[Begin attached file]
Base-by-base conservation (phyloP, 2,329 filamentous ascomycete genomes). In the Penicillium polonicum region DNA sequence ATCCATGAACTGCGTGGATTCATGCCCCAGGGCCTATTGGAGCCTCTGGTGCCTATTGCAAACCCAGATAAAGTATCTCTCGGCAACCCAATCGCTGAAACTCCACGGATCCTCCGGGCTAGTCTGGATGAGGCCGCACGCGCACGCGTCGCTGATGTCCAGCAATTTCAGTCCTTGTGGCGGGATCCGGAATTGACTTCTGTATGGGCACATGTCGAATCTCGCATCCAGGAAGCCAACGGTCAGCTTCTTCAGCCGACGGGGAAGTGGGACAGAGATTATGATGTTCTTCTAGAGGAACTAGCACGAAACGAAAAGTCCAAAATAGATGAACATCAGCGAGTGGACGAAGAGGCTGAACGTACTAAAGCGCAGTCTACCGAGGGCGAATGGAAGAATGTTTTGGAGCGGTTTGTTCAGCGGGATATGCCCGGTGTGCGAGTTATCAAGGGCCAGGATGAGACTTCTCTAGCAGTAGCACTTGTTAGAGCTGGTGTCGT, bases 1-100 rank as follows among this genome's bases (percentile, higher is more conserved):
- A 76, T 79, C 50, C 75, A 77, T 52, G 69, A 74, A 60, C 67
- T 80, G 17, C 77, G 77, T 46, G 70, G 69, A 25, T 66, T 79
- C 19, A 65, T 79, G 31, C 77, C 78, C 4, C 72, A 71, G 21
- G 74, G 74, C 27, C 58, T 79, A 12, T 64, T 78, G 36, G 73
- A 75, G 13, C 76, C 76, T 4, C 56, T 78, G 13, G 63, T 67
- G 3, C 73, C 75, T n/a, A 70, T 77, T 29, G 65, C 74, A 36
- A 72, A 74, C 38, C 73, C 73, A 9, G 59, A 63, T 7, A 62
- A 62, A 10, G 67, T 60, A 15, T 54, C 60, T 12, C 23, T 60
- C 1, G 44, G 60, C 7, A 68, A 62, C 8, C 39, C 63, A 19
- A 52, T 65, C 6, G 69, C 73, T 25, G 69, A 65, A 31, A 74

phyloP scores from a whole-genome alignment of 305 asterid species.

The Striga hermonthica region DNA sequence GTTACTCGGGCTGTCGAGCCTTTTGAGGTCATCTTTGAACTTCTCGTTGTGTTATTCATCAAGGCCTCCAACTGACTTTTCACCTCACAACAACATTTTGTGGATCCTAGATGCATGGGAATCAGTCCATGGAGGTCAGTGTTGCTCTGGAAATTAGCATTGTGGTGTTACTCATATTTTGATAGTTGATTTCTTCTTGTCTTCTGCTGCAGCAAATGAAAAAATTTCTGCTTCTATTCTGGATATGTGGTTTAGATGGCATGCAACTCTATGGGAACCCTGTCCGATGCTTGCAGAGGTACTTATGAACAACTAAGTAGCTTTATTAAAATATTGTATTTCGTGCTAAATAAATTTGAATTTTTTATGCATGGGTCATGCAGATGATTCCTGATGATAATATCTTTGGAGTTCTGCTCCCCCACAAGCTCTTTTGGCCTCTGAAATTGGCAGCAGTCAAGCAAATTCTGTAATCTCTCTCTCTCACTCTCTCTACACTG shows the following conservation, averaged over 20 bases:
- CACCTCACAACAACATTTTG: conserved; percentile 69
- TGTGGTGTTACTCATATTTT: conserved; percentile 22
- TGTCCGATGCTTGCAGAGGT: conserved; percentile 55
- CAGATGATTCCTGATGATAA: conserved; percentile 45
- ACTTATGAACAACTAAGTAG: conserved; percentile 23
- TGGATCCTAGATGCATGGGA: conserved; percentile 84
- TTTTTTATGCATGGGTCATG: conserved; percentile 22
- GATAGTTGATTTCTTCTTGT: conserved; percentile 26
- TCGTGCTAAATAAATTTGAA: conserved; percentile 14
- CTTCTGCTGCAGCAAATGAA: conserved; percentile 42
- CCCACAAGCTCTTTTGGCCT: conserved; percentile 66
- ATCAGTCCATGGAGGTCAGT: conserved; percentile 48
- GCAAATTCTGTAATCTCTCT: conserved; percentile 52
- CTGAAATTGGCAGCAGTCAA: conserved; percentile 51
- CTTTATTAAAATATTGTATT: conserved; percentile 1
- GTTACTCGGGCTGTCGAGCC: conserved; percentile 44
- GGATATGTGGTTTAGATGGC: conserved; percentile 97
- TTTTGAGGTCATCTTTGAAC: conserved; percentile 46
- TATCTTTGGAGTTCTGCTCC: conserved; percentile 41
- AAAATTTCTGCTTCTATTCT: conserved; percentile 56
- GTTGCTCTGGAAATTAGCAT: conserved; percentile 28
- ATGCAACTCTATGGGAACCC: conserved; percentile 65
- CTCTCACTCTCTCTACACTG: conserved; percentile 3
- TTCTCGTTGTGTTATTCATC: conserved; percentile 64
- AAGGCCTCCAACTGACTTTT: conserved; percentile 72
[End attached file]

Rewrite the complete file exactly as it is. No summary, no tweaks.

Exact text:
Base-by-base conservation (phyloP, 2,329 filamentous ascomycete genomes). In the Penicillium polonicum region DNA sequence ATCCATGAACTGCGTGGATTCATGCCCCAGGGCCTATTGGAGCCTCTGGTGCCTATTGCAAACCCAGATAAAGTATCTCTCGGCAACCCAATCGCTGAAACTCCACGGATCCTCCGGGCTAGTCTGGATGAGGCCGCACGCGCACGCGTCGCTGATGTCCAGCAATTTCAGTCCTTGTGGCGGGATCCGGAATTGACTTCTGTATGGGCACATGTCGAATCTCGCATCCAGGAAGCCAACGGTCAGCTTCTTCAGCCGACGGGGAAGTGGGACAGAGATTATGATGTTCTTCTAGAGGAACTAGCACGAAACGAAAAGTCCAAAATAGATGAACATCAGCGAGTGGACGAAGAGGCTGAACGTACTAAAGCGCAGTCTACCGAGGGCGAATGGAAGAATGTTTTGGAGCGGTTTGTTCAGCGGGATATGCCCGGTGTGCGAGTTATCAAGGGCCAGGATGAGACTTCTCTAGCAGTAGCACTTGTTAGAGCTGGTGTCGT, bases 1-100 rank as follows among this genome's bases (percentile, higher is more conserved):
- A 76, T 79, C 50, C 75, A 77, T 52, G 69, A 74, A 60, C 67
- T 80, G 17, C 77, G 77, T 46, G 70, G 69, A 25, T 66, T 79
- C 19, A 65, T 79, G 31, C 77, C 78, C 4, C 72, A 71, G 21
- G 74, G 74, C 27, C 58, T 79, A 12, T 64, T 78, G 36, G 73
- A 75, G 13, C 76, C 76, T 4, C 56, T 78, G 13, G 63, T 67
- G 3, C 73, C 75, T n/a, A 70, T 77, T 29, G 65, C 74, A 36
- A 72, A 74, C 38, C 73, C 73, A 9, G 59, A 63, T 7, A 62
- A 62, A 10, G 67, T 60, A 15, T 54, C 60, T 12, C 23, T 60
- C 1, G 44, G 60, C 7, A 68, A 62, C 8, C 39, C 63, A 19
- A 52, T 65, C 6, G 69, C 73, T 25, G 69, A 65, A 31, A 74

phyloP scores from a whole-genome alignment of 305 asterid species.

The Striga hermonthica region DNA sequence GTTACTCGGGCTGTCGAGCCTTTTGAGGTCATCTTTGAACTTCTCGTTGTGTTATTCATCAAGGCCTCCAACTGACTTTTCACCTCACAACAACATTTTGTGGATCCTAGATGCATGGGAATCAGTCCATGGAGGTCAGTGTTGCTCTGGAAATTAGCATTGTGGTGTTACTCATATTTTGATAGTTGATTTCTTCTTGTCTTCTGCTGCAGCAAATGAAAAAATTTCTGCTTCTATTCTGGATATGTGGTTTAGATGGCATGCAACTCTATGGGAACCCTGTCCGATGCTTGCAGAGGTACTTATGAACAACTAAGTAGCTTTATTAAAATATTGTATTTCGTGCTAAATAAATTTGAATTTTTTATGCATGGGTCATGCAGATGATTCCTGATGATAATATCTTTGGAGTTCTGCTCCCCCACAAGCTCTTTTGGCCTCTGAAATTGGCAGCAGTCAAGCAAATTCTGTAATCTCTCTCTCTCACTCTCTCTACACTG shows the following conservation, averaged over 20 bases:
- CACCTCACAACAACATTTTG: conserved; percentile 69
- TGTGGTGTTACTCATATTTT: conserved; percentile 22
- TGTCCGATGCTTGCAGAGGT: conserved; percentile 55
- CAGATGATTCCTGATGATAA: conserved; percentile 45
- ACTTATGAACAACTAAGTAG: conserved; percentile 23
- TGGATCCTAGATGCATGGGA: conserved; percentile 84
- TTTTTTATGCATGGGTCATG: conserved; percentile 22
- GATAGTTGATTTCTTCTTGT: conserved; percentile 26
- TCGTGCTAAATAAATTTGAA: conserved; percentile 14
- CTTCTGCTGCAGCAAATGAA: conserved; percentile 42
- CCCACAAGCTCTTTTGGCCT: conserved; percentile 66
- ATCAGTCCATGGAGGTCAGT: conserved; percentile 48
- GCAAATTCTGTAATCTCTCT: conserved; percentile 52
- CTGAAATTGGCAGCAGTCAA: conserved; percentile 51
- CTTTATTAAAATATTGTATT: conserved; percentile 1
- GTTACTCGGGCTGTCGAGCC: conserved; percentile 44
- GGATATGTGGTTTAGATGGC: conserved; percentile 97
- TTTTGAGGTCATCTTTGAAC: conserved; percentile 46
- TATCTTTGGAGTTCTGCTCC: conserved; percentile 41
- AAAATTTCTGCTTCTATTCT: conserved; percentile 56
- GTTGCTCTGGAAATTAGCAT: conserved; percentile 28
- ATGCAACTCTATGGGAACCC: conserved; percentile 65
- CTCTCACTCTCTCTACACTG: conserved; percentile 3
- TTCTCGTTGTGTTATTCATC: conserved; percentile 64
- AAGGCCTCCAACTGACTTTT: conserved; percentile 72